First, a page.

The persistent weakness in business investment among advanced economies has revived interest in investment models and opened a debate on the main drivers of the “investment slump” and what the policy response should be—if any. Indeed, it is important to fully understand the reasons behind the investment slump, as different possible explanatory factors have different implications for the appropriate policy response and for the outlook. The first reason one may put forward is that aggregate demand has been weak since 2008, which obviously does not provide strong incentives for entrepreneurs to invest significantly. In this case, the investment slump may simply reflect the weakness of aggregate demand and does not necessarily require a response that is aimed specifically at the investment sector. Looking forward, investment may rebound as the global recovery takes place, helped by the exceptionally accommodative policies put in place in key economic regions. However, other explanations should not be neglected. One of them is uncertainty. The role of uncertainty in determining investment was put forward already by Bernanke (1983) and this theme has been further developed recently by Baker and others (2013) and Bloom (2014). In particular, substantial uncertainty may deter entrepreneurs from investing now and lead them to postpone investment decisions. In addition, financial constraints may have played a role too, as the global financial crisis has reduced the supply of credits to businesses. If such frictions are strong, they may delay the recovery in investment (and the global recovery as a consequence). This is perhaps especially the case in Europe, where financing conditions have been altered substantially for so-called “periphery” economies (financial market fragmentation).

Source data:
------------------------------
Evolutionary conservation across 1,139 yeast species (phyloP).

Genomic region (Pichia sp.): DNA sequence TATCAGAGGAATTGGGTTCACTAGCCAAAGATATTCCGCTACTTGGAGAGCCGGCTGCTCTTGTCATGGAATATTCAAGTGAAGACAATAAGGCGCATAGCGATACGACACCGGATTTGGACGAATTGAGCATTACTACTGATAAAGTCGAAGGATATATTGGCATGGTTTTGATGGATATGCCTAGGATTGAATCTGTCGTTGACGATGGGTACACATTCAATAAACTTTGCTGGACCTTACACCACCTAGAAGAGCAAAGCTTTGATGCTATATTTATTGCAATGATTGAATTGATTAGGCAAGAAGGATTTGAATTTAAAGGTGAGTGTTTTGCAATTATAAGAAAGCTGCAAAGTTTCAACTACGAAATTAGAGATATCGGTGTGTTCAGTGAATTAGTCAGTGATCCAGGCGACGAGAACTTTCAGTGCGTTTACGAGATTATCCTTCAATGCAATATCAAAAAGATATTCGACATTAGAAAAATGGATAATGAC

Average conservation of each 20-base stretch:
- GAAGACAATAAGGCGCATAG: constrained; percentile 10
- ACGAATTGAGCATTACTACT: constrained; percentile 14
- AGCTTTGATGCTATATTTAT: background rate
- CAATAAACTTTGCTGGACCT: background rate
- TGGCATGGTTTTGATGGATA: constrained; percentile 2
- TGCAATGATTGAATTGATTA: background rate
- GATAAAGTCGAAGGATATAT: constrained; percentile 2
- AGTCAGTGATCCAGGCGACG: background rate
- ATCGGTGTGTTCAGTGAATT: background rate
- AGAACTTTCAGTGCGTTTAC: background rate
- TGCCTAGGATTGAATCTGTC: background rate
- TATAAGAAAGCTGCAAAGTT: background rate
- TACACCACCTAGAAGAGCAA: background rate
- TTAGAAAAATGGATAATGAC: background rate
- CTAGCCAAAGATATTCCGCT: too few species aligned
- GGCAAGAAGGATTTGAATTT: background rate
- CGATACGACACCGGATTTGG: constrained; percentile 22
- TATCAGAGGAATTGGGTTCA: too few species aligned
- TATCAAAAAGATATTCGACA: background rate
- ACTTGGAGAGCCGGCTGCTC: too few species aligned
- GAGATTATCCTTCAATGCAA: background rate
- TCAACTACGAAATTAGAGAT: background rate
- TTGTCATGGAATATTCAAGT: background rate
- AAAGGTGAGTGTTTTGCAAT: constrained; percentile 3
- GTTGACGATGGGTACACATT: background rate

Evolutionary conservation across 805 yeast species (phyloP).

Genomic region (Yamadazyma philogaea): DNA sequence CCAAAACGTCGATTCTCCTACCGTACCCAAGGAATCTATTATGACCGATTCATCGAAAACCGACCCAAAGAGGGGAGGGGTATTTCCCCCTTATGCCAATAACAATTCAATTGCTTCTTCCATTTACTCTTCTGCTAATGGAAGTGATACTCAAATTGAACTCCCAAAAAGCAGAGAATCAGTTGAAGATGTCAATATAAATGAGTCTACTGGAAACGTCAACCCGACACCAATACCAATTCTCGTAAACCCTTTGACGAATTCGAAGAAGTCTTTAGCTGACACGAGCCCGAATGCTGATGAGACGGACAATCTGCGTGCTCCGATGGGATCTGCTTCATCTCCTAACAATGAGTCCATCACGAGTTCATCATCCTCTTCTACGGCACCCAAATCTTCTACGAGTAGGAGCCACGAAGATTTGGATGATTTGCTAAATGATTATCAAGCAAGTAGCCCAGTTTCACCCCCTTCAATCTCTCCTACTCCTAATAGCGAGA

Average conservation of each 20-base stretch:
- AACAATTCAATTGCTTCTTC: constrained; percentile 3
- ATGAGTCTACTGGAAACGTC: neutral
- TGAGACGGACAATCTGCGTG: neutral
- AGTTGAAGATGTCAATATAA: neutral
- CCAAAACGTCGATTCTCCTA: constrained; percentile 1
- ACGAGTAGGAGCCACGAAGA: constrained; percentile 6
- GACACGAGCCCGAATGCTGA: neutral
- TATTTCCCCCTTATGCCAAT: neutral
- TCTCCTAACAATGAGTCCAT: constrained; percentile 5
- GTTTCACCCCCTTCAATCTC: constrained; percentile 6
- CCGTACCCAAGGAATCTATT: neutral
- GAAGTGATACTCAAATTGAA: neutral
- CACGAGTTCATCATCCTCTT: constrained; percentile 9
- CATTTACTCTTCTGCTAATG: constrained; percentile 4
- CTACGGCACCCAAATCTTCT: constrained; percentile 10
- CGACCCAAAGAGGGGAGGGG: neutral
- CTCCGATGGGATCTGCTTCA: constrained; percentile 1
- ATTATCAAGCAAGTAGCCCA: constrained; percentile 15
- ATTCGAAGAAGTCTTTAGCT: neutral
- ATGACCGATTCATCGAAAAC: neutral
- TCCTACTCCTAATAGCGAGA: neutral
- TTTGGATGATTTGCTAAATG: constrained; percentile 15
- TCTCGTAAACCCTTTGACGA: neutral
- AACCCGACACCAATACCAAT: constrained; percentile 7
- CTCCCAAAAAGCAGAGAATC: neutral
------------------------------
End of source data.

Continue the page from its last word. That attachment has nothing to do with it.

This paper presents an empirical investigation of the main determinants of annual business investment growth for a set of 22 advanced economies using a panel estimation approach. Our main innovation is that we use vintage macroeconomic forecasts of GDP growth as a measure of expected demand and we integrate those measures into augmented accelerator models, together with various measures of uncertainty and financial constraints. Keeping in mind that the model is not a structural one, we did many robustness checks to assess our results, especially by taking a large number of measures for expected demand (expected domestic GDP growth, global demand, fiscal stance, etc.), uncertainty (volatility measures, Economic Policy Uncertainty index, disagreement among forecasters, index of news, etc.) and user cost of capital.